Tuesday, April 24, 2007

"My father blocked the doorway with his body and asked the students to flee," Joe Librescu said in a telephone interview from his home outside of Tel Aviv. "Students started opening windows and jumping out."

So, I'm not some gun nut, but I do support the right to bear arms, especially by law-abiding citizens who also happen to be sane. I understand the fundamental theory that no guns equal no shootings. However, I don't buy it. I think gun control is something we can all come to an agreement on. No guns for criminals, no guns for the mentally ill. In exchange, no restrictions on the rest of us who simply want to protect our home and our family. I think that's reasonable. Why is it so difficult?

Personally, if I'm a teacher in Anywhere, USA, then I'm getting a carrying permit and I'm packing heat to class every day. I'd tote my gun to class in my briefcase, right next to that stack of spelling papers that I need to grade. Deterrent....D-E-T-E-R-R-E-N-T....deterrent. I think that maybe if every teacher had the option of arming themselves in class, and every student knew that their teachers may or may not be packing heat, then there'd likely be a lot fewer of these senseless shootings. After all, these maniacs committ suicide, which means they are cowards by nature, so they certainly aren't going to risk going up against someone of equal strength.

Remember Joel Myrick? No? He was the Pearl, Mississippi High School principle who arrived one morning to find Luke Woodham, a student, shooting his schoolmates one 1997 morning. This was the first of many in a rash of school shootings that have spread across the nation. Just as Woodham was packing up his stuff to head to Pearl Junior High and continue his rampage on younger students, he found himself face to face with Myrick's .45 pistol. Woodham surrendered and sits in jail today.

How many lives did Joel Myrick and his evil gun save that day? What if there was a Joel Myrick at Columbine?

But that's not the big issue of the Virginia shooting. The big issue centers around a key question that no one seems to be asking...Why didn't someone try to stop this guy?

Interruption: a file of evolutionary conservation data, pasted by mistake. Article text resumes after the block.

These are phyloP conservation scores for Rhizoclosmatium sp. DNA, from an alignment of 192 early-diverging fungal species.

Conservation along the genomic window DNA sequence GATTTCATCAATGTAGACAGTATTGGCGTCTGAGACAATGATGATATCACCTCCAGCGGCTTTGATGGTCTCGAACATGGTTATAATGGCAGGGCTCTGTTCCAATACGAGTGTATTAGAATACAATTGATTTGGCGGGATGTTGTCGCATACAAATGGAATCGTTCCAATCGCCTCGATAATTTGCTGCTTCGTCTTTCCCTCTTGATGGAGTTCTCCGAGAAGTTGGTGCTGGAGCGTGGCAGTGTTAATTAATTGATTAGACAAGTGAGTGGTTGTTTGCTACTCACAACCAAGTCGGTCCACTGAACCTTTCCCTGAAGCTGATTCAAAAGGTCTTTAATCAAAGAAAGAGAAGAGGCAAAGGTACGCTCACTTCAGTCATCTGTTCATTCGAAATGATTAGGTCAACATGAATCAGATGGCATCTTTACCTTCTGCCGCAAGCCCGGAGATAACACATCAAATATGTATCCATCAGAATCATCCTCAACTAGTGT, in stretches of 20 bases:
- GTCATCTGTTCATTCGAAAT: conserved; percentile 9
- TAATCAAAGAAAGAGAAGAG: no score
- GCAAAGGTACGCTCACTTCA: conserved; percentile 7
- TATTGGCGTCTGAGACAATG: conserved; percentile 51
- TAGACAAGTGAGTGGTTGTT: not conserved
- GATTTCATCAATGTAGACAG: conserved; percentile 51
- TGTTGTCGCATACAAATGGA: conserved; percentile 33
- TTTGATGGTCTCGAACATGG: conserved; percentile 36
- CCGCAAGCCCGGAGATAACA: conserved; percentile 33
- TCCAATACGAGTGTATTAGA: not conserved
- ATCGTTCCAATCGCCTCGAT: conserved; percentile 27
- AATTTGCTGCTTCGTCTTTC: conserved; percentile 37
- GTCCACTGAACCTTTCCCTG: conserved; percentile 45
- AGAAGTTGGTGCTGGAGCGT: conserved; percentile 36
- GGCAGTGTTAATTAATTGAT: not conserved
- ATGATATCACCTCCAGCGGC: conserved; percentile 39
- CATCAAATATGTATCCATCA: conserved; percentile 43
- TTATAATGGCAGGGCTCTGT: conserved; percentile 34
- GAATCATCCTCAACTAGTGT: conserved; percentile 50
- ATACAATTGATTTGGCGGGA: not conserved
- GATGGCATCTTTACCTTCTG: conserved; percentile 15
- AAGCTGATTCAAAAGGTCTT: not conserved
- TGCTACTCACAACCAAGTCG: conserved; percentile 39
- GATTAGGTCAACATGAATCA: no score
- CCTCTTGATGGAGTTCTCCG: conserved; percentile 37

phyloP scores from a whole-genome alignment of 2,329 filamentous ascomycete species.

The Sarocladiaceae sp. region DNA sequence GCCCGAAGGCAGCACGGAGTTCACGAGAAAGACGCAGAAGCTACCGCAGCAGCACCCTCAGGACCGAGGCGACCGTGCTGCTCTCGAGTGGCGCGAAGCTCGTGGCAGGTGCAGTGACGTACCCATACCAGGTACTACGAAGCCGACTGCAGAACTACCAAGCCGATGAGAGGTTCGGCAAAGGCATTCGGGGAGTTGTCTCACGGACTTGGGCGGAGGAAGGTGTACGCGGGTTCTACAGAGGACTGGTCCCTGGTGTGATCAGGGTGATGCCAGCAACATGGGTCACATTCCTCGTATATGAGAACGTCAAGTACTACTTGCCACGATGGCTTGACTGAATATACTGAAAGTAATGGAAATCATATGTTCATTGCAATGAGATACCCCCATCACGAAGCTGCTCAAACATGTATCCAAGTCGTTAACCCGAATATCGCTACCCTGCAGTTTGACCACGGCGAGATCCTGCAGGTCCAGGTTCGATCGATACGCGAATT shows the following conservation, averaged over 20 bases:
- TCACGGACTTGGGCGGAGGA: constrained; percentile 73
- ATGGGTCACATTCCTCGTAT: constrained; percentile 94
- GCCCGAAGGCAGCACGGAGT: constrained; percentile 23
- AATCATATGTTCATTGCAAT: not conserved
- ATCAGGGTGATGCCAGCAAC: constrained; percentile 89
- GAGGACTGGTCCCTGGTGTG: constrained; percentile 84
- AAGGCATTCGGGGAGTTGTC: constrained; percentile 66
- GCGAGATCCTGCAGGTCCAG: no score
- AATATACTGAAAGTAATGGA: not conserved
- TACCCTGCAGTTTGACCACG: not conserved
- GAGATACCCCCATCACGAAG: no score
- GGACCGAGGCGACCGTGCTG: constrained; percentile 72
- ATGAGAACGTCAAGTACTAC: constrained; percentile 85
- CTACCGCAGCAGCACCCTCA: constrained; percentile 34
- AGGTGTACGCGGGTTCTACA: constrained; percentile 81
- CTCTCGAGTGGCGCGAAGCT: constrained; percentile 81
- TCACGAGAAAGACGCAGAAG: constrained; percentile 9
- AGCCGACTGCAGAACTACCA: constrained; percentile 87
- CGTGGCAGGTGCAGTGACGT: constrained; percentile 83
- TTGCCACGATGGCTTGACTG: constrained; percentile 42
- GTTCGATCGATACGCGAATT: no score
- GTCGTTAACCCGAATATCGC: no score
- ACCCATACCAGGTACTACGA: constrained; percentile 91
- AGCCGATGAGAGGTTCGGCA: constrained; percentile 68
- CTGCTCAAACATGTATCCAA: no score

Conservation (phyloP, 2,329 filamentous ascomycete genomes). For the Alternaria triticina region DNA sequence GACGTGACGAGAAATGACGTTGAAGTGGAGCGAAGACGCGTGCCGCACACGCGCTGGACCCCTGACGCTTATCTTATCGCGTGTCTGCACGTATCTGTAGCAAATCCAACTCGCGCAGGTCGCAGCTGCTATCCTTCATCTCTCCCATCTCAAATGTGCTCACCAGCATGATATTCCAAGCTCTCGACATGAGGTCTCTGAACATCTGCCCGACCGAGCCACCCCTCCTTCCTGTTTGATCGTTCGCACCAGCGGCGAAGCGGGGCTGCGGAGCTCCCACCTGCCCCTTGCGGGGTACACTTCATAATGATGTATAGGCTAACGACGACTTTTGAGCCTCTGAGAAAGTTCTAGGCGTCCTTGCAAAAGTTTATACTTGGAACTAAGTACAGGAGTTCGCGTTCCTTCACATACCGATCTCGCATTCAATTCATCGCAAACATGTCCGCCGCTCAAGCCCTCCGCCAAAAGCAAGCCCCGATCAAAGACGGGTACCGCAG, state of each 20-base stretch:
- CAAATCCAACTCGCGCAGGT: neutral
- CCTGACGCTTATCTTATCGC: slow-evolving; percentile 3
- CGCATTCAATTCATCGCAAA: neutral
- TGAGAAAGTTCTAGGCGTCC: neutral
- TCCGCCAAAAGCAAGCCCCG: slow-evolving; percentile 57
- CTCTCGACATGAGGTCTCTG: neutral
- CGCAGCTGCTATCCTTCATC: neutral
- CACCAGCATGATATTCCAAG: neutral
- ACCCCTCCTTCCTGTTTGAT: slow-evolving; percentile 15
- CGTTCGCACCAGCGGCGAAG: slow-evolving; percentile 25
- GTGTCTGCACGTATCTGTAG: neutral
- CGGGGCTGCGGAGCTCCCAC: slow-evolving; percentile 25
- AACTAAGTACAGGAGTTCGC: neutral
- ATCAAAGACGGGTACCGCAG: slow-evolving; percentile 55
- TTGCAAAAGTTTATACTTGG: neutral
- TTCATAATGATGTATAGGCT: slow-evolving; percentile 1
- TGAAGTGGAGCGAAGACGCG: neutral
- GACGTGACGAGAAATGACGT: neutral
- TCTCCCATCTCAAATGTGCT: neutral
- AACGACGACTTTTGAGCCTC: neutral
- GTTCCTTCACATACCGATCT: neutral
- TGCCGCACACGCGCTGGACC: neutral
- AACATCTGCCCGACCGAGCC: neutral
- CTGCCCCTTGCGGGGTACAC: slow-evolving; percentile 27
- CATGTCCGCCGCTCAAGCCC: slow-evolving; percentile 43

This nut bag attacked those people with two handguns. We're not exactly talking about a fully automatic weapon capable of cutting down a small forest. These are pistols. They fire one round with each trigger pull. They hold 15 rounds each. This idiot discharged over 100 rounds into dozens of people, which means that he had to stop and reload multiple times, all in the presence of young, capable, college-aged students. This lunatic was Korean, about half the size of the average college-aged American male. You know where I'm going with this.

Now, I'm not here to bash victims. It's not my style. I see this shooting, in many ways, as a metaphor for much of American society. Let me continue.

I find it stunning that while this maniac is carrying on with his random killings, the need to take action only came to one man. This brave soul was named Liviu Librescu. He was a 76 year old Engineering professor who, by the way, also survived the holocaust and escaped communist oppression in Romania. Yes, this man had seen evil before. And when evil came knocking on his classroom door, he moved toward it...as many of his generation had done before. He barricaded his classroom door to protect his students, and was shot dead in the process.

While he was making the ultimate sacrifice, his students - 1/4th his age with 4 times his strength - dove under their desks and out the windows. Again, the metaphor speaks volumes.

It appears to me as though the legacy of the greatest generation - that of freeing the world from oppression - was passed to a perpetually selfish baby boomer generation and on to a generation that knows nothing of self-sacrifice. Again, I'm not bashing the victims. I'm bashing the generation they belong to. If this is who will inherit our country, then America is doomed.

Yes, I know that there are thousands of this generation dying every day in Iraq. But these aren't typical. In fact, the soldiers of our youth are the ones who are looked down upon by their peers. At one time, a soldier was respected and honored. Now, they are greeted with a "better-you-than-me" sneer, and treated as though they have somehow been duped by the government to serve, while it's the college elites who are too wise to fall for such ploys. Silly, foolish soldiers.

It's obvious to me that if Flight 93 had been full of coed spring breakers heading to Daytona Beach, we'd be rebuilding the US Capitol right now. Can anyone honestly dispute that?

Don't believe me? Then answer this: If a psychopathic self-pitying Korean maniac knocks on your child's door with a 9mm Glock, who would you want standing beside your child -- the 76 year old holocaust survivor or the 20 year old metrosexual college jock with his favorite Starbucks beverage who can't find Normandy beach on a map but can name every cast member from Real World 8? It's a no-brainer for me, and was even before this massacre in Virginia.